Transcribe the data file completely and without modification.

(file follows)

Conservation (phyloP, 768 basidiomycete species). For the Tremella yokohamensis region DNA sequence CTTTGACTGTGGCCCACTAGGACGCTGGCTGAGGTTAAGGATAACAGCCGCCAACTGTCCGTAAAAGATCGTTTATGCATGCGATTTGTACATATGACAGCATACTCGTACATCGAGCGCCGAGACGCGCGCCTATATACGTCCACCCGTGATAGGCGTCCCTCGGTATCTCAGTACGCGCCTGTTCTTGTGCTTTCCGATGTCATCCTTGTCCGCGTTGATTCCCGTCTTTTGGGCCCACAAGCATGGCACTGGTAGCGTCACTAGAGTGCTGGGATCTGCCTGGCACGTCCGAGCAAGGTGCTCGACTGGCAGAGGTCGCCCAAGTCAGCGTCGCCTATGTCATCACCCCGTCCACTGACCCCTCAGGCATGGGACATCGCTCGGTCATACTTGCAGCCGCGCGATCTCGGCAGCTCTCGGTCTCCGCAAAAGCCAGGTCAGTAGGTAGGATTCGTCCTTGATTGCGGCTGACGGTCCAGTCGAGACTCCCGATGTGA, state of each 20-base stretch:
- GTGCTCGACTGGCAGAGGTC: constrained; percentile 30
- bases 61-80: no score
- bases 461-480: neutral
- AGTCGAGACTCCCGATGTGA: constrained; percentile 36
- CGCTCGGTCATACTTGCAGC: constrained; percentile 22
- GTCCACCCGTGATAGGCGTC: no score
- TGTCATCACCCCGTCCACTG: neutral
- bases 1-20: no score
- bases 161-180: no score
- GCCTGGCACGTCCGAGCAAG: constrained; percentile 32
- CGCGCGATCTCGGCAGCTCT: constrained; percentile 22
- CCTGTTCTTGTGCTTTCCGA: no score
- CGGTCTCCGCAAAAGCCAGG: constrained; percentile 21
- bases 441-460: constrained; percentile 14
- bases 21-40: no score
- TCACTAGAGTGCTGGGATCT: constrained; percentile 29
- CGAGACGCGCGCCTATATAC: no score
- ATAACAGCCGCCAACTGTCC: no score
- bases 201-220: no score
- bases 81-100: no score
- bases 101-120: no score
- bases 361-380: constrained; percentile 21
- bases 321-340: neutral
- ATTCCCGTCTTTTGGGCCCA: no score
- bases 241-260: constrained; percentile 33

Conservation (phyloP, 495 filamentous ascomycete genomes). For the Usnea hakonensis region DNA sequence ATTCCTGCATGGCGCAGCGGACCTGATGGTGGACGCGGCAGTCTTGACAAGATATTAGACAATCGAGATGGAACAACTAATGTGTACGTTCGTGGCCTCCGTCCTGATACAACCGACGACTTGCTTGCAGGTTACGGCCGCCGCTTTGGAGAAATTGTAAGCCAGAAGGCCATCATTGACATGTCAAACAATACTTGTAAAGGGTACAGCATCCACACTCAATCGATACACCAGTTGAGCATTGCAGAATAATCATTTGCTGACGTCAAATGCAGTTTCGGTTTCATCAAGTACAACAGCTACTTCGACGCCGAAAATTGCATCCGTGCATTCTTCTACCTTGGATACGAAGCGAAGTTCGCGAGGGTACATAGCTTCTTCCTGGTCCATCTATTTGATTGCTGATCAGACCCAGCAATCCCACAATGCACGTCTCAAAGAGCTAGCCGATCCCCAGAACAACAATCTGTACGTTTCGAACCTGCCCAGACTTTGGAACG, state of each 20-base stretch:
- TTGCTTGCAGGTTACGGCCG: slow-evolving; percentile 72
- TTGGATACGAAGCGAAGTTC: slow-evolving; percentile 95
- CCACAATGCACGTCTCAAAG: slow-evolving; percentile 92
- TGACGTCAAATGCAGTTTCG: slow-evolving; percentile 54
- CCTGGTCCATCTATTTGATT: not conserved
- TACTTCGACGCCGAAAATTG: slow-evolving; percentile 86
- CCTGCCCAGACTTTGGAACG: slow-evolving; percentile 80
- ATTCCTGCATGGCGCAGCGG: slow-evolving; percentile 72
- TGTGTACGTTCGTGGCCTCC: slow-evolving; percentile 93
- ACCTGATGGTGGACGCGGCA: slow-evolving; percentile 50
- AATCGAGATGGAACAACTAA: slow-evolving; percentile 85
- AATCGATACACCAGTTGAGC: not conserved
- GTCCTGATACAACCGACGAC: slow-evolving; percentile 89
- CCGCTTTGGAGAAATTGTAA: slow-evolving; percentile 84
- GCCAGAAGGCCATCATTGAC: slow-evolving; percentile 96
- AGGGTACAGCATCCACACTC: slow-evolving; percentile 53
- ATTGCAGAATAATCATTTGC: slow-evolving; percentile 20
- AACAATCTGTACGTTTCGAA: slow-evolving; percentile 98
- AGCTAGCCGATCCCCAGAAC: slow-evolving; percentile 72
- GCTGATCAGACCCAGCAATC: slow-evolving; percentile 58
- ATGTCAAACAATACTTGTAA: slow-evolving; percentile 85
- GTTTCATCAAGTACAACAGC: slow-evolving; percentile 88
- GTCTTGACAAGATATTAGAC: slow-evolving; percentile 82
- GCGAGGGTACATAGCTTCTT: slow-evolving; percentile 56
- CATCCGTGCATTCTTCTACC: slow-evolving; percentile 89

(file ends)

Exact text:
Conservation (phyloP, 768 basidiomycete species). For the Tremella yokohamensis region DNA sequence CTTTGACTGTGGCCCACTAGGACGCTGGCTGAGGTTAAGGATAACAGCCGCCAACTGTCCGTAAAAGATCGTTTATGCATGCGATTTGTACATATGACAGCATACTCGTACATCGAGCGCCGAGACGCGCGCCTATATACGTCCACCCGTGATAGGCGTCCCTCGGTATCTCAGTACGCGCCTGTTCTTGTGCTTTCCGATGTCATCCTTGTCCGCGTTGATTCCCGTCTTTTGGGCCCACAAGCATGGCACTGGTAGCGTCACTAGAGTGCTGGGATCTGCCTGGCACGTCCGAGCAAGGTGCTCGACTGGCAGAGGTCGCCCAAGTCAGCGTCGCCTATGTCATCACCCCGTCCACTGACCCCTCAGGCATGGGACATCGCTCGGTCATACTTGCAGCCGCGCGATCTCGGCAGCTCTCGGTCTCCGCAAAAGCCAGGTCAGTAGGTAGGATTCGTCCTTGATTGCGGCTGACGGTCCAGTCGAGACTCCCGATGTGA, state of each 20-base stretch:
- GTGCTCGACTGGCAGAGGTC: constrained; percentile 30
- bases 61-80: no score
- bases 461-480: neutral
- AGTCGAGACTCCCGATGTGA: constrained; percentile 36
- CGCTCGGTCATACTTGCAGC: constrained; percentile 22
- GTCCACCCGTGATAGGCGTC: no score
- TGTCATCACCCCGTCCACTG: neutral
- bases 1-20: no score
- bases 161-180: no score
- GCCTGGCACGTCCGAGCAAG: constrained; percentile 32
- CGCGCGATCTCGGCAGCTCT: constrained; percentile 22
- CCTGTTCTTGTGCTTTCCGA: no score
- CGGTCTCCGCAAAAGCCAGG: constrained; percentile 21
- bases 441-460: constrained; percentile 14
- bases 21-40: no score
- TCACTAGAGTGCTGGGATCT: constrained; percentile 29
- CGAGACGCGCGCCTATATAC: no score
- ATAACAGCCGCCAACTGTCC: no score
- bases 201-220: no score
- bases 81-100: no score
- bases 101-120: no score
- bases 361-380: constrained; percentile 21
- bases 321-340: neutral
- ATTCCCGTCTTTTGGGCCCA: no score
- bases 241-260: constrained; percentile 33

Conservation (phyloP, 495 filamentous ascomycete genomes). For the Usnea hakonensis region DNA sequence ATTCCTGCATGGCGCAGCGGACCTGATGGTGGACGCGGCAGTCTTGACAAGATATTAGACAATCGAGATGGAACAACTAATGTGTACGTTCGTGGCCTCCGTCCTGATACAACCGACGACTTGCTTGCAGGTTACGGCCGCCGCTTTGGAGAAATTGTAAGCCAGAAGGCCATCATTGACATGTCAAACAATACTTGTAAAGGGTACAGCATCCACACTCAATCGATACACCAGTTGAGCATTGCAGAATAATCATTTGCTGACGTCAAATGCAGTTTCGGTTTCATCAAGTACAACAGCTACTTCGACGCCGAAAATTGCATCCGTGCATTCTTCTACCTTGGATACGAAGCGAAGTTCGCGAGGGTACATAGCTTCTTCCTGGTCCATCTATTTGATTGCTGATCAGACCCAGCAATCCCACAATGCACGTCTCAAAGAGCTAGCCGATCCCCAGAACAACAATCTGTACGTTTCGAACCTGCCCAGACTTTGGAACG, state of each 20-base stretch:
- TTGCTTGCAGGTTACGGCCG: slow-evolving; percentile 72
- TTGGATACGAAGCGAAGTTC: slow-evolving; percentile 95
- CCACAATGCACGTCTCAAAG: slow-evolving; percentile 92
- TGACGTCAAATGCAGTTTCG: slow-evolving; percentile 54
- CCTGGTCCATCTATTTGATT: not conserved
- TACTTCGACGCCGAAAATTG: slow-evolving; percentile 86
- CCTGCCCAGACTTTGGAACG: slow-evolving; percentile 80
- ATTCCTGCATGGCGCAGCGG: slow-evolving; percentile 72
- TGTGTACGTTCGTGGCCTCC: slow-evolving; percentile 93
- ACCTGATGGTGGACGCGGCA: slow-evolving; percentile 50
- AATCGAGATGGAACAACTAA: slow-evolving; percentile 85
- AATCGATACACCAGTTGAGC: not conserved
- GTCCTGATACAACCGACGAC: slow-evolving; percentile 89
- CCGCTTTGGAGAAATTGTAA: slow-evolving; percentile 84
- GCCAGAAGGCCATCATTGAC: slow-evolving; percentile 96
- AGGGTACAGCATCCACACTC: slow-evolving; percentile 53
- ATTGCAGAATAATCATTTGC: slow-evolving; percentile 20
- AACAATCTGTACGTTTCGAA: slow-evolving; percentile 98
- AGCTAGCCGATCCCCAGAAC: slow-evolving; percentile 72
- GCTGATCAGACCCAGCAATC: slow-evolving; percentile 58
- ATGTCAAACAATACTTGTAA: slow-evolving; percentile 85
- GTTTCATCAAGTACAACAGC: slow-evolving; percentile 88
- GTCTTGACAAGATATTAGAC: slow-evolving; percentile 82
- GCGAGGGTACATAGCTTCTT: slow-evolving; percentile 56
- CATCCGTGCATTCTTCTACC: slow-evolving; percentile 89